Victorian workers who suffers a work-related mental health injury will soon be able to access early treatment and support, thanks to new legislation introduced into Parliament this week.
The Workplace Injury Rehabilitation and Compensation Amendment (Provisional Payments) Bill 2020 delivers on a key election commitment from the Andrews Labor Government – ensuring no worker has to wait to get urgent care.
Under the new laws, Victorian workers who seek compensation for a mental health injury under WorkCover will receive payments to cover reasonable medical expenses while they await the outcome of their claim.
The scheme is an expansion of the Government’s successful pilot providing provisional payments to emergency services workers and volunteers.
Eligible volunteers – including Emergency Management Victoria volunteers, volunteer school workers and jurors – will be covered by the scheme, recognising their unique contribution to the community through their vital work.
Mental injury claims have grown significantly in recent years and are expected to account for a third of all workers’ compensation claims by 2030.
The nature of these claims can be more complex and take longer to determine than physical injury claims. Before this reform, workers could wait up to five weeks before receiving payments to access treatment or support – with some struck with stressful out of pocket costs.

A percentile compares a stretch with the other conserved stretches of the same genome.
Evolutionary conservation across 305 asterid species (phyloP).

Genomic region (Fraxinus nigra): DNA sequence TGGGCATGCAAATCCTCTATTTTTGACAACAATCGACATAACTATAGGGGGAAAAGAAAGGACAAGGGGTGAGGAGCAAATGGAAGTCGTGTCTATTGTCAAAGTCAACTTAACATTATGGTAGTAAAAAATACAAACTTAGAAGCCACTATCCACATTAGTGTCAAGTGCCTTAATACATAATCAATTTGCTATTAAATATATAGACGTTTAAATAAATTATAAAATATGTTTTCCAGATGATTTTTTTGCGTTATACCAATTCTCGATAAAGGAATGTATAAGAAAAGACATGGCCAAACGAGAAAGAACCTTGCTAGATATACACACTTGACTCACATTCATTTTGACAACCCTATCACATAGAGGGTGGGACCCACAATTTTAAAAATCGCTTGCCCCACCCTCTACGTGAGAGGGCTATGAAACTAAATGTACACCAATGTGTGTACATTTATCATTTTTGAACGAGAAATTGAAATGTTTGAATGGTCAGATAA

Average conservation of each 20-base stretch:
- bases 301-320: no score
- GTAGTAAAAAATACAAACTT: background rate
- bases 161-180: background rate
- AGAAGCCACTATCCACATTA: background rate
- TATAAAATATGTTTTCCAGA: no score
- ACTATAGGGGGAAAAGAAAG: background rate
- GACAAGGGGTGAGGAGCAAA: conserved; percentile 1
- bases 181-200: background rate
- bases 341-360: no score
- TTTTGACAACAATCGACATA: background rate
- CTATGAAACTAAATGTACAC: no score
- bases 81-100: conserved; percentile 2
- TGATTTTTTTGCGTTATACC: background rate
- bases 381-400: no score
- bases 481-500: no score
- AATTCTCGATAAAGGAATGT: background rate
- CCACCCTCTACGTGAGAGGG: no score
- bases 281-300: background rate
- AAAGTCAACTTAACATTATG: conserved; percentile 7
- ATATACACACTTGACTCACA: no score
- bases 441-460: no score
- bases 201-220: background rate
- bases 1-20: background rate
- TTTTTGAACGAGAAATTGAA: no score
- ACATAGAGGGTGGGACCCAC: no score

By covering costs such as GP visits, psychiatrist or psychologist appointments and medication, the provisional payments scheme removes financial barriers that delay workers getting the care they deserve.
Workers whose claims are rejected will continue to receive access to payments for up to 13 weeks from the date they submitted their claim. This measure gives certainty of immediate support whether a claim is accepted or not, encouraging workers to make a claim and seek the treatment they need.
As stated by Minister for Workplace Safety Ingrid Stitt
“These landmark reforms will ensure that Victorian workers gets the urgent support they deserve – and can get better and return to work as soon as they can.”
“With more and more workers seeking help for mental health injuries, it’s vital that we remove barriers that prevent people from accessing care and support as soon as they need it.”
As stated by Minister for Mental Health James Merlino
“No one should have to suffer in silence. These changes will encourage workers to put their hand up for help when they’re struggling, knowing that they’ll be given support and access to treatment right away.”
As stated by Minister for Police and Emergency Services Lisa Neville
“We’ve seen how valuable the provisional payments scheme has been for our emergency services workers and volunteers – now all Victorian workers will benefit from these important changes.”